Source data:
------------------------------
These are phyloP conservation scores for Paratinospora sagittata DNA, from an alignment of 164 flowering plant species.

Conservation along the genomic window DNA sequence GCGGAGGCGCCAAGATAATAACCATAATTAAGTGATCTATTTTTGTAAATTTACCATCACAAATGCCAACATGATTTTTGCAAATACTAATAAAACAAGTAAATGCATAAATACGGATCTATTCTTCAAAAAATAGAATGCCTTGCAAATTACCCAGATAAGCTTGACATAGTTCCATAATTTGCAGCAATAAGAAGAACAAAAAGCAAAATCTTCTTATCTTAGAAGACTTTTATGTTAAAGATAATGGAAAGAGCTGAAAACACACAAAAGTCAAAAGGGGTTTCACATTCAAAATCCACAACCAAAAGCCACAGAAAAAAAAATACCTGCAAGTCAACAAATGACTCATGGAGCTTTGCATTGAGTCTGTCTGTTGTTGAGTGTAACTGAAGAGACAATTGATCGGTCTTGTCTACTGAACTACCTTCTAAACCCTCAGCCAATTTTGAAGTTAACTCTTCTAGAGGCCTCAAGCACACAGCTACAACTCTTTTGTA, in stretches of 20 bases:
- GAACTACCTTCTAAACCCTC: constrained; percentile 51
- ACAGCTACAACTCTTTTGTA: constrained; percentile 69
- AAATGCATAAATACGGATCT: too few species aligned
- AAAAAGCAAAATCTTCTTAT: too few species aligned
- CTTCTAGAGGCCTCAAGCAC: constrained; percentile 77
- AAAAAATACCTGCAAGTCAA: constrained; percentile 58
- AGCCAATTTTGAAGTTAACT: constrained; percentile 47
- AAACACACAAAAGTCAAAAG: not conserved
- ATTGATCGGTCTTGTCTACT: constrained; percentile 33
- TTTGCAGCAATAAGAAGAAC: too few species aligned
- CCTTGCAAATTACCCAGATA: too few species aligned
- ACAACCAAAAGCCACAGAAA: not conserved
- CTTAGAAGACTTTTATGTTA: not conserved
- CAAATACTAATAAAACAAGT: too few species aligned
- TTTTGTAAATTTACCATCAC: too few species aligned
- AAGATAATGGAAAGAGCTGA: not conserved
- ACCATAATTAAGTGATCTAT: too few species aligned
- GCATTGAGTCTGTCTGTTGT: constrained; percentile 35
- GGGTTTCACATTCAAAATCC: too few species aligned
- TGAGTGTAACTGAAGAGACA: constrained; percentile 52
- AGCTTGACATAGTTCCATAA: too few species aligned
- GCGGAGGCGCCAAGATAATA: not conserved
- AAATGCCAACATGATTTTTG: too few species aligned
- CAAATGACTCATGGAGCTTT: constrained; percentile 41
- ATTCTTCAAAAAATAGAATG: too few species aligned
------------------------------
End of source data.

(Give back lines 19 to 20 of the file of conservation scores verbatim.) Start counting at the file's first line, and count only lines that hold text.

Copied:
- ACCATAATTAAGTGATCTAT: too few species aligned
- GCATTGAGTCTGTCTGTTGT: constrained; percentile 35